Canadian women earn another win at World Seniors

The playoffs are still a few days away, but Cathy King and Team Canada are already casting a large shadow on the playoff bracket at the World Seniors Curling Championships in Fredericton, N.B.

Cathy King calls out instructions to her sweepers during Tuesday’s win over Finland at the 2013 World Seniors. (Photo, WCF/Richard Gray)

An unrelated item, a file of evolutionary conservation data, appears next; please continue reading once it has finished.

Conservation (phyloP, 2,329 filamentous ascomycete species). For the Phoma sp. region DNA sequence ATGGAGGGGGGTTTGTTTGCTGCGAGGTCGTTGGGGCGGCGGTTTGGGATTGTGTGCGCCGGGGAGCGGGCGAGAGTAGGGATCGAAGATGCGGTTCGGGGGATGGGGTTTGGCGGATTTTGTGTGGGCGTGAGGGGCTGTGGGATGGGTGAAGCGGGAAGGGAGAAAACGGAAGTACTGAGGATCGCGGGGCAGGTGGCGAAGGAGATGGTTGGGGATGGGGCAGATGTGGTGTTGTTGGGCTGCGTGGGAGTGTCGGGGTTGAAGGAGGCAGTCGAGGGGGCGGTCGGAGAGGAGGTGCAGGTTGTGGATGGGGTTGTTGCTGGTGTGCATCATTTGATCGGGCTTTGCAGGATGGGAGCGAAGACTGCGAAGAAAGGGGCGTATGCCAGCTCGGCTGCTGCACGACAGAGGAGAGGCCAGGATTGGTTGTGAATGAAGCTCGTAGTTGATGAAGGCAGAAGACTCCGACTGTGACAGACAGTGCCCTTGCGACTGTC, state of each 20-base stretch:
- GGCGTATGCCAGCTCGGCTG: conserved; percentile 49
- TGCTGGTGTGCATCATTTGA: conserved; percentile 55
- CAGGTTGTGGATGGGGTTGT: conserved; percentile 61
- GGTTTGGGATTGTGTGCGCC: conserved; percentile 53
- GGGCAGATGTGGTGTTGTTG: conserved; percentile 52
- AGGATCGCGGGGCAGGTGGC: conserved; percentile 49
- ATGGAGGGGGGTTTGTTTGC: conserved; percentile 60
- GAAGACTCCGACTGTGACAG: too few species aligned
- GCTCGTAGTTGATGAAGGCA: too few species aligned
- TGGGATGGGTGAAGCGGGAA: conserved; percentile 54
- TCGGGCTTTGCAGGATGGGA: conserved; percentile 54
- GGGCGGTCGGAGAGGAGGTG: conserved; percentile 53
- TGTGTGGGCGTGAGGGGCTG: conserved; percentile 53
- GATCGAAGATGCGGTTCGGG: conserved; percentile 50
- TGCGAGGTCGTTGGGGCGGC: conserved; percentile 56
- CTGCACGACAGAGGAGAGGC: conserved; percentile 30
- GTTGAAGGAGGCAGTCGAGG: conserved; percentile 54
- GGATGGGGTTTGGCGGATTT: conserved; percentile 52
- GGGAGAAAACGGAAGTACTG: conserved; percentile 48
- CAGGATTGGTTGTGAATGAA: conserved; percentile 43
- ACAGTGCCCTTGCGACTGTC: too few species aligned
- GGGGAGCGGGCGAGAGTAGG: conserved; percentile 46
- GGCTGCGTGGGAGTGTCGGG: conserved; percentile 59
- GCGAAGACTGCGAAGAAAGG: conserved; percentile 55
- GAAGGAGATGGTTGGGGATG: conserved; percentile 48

King’s team from St. Albert, Alta., improved to 4-0 on Tuesday at the Grant-Harvey Centre, rolling to a 19-1 win over New Zealand’s Liz Matthews. The win left King, third Carolyn Morris, second Lesley McEwan, lead Doreen Gares, alternate Christine Jurgenson and coach Bill Tschirhart alone on top of their seven-team round-robin pool. Austria’s Veronika Huber and Winnipeg-born Margie Smith of the United States have 2-1 records. The victory was the 44th in succession by a Canadian team at the World Senior Women’s Championship, dating back to the 2008 event at Vierumäki, Finland. Diane Foster’s Canadian team would rebound to win the world title that year, the first of five in a row — a streak King’s team is trying to extend here. Canada opened up an early lead on the Kiwis by scoring three in the first end, stealing five in the second and three more in the third. The handshakes came after six ends when Canada stole six more. After outscoring opponents 59-7 over their first four games, the Canadians say that while they’re ready for a stiffer test, they won’t change their approach on the ice. “We’re ready for a tough game, yes,” said McEwan. “But, you know, we just try to treat it like it’s a close game. We don’t even look at the scoreboard. Our coach has us playing like it’s a golf course — you just worry about your ice, your rocks. It doesn’t matter what they’re doing. Our big thing was that we were going to take it one rock at a time, regardless of the score. Not that we think less of them, but we’ve been watching some games and the scouting has helped us.” King, Morris and Jurgenson all have international experience, while McEwan and Gares are rookies at world-level play. But McEwan said she’s not surprised the team has looked so comfortable three days into the World Seniors. “We’ve worked hard at the whole team dynamics thing and expectations, and I’ve done a lot of coaching over the years, and that has helped me, too,” she said. “But I’m not surprised at all; we’ve worked hard for this for 13 months.” The Canadian women have the day off on Wednesday and return to action on Thursday at 3:30 p.m. (all times Atlantic) against Austria. Rob Armitage’s unbeaten Canadian men’s team (third Keith Glover, second Randy Ponich, lead Wilf Edgar and alternate Lyle Treiber; Tschirhart is coaching both Canadian senior teams) is on the ice later Tuesday with a 7 p.m. assignment against  Russia’s Sergey Korolenko (0-4). On Wednesday, Team Canada plays Denmark’s Bent Juul Kristoffersen (1-1) at 7 p.m. In the 2013 World Mixed Doubles championship, which is being held in conjunction with the World Seniors, the Canadian duo of Robert Desjardins and Isabelle Néron of Saguenay, Que., and coach Jim Waite (2-2) return to action late Tuesday with a 9 p.m. game against Hungary’s Zsolt Kiss and Dorottya Palancsa (2-1). Wednesday, Team Canada plays Russia’s Alexey Kamnev and Yana Nekrasova at 4 p.m. For live scores and standings from the World Mixed Doubles Championship, go to: Selected games from the World Mixed Doubles can be watched online at: For live scores and standings from the World Seniors Championship, go to: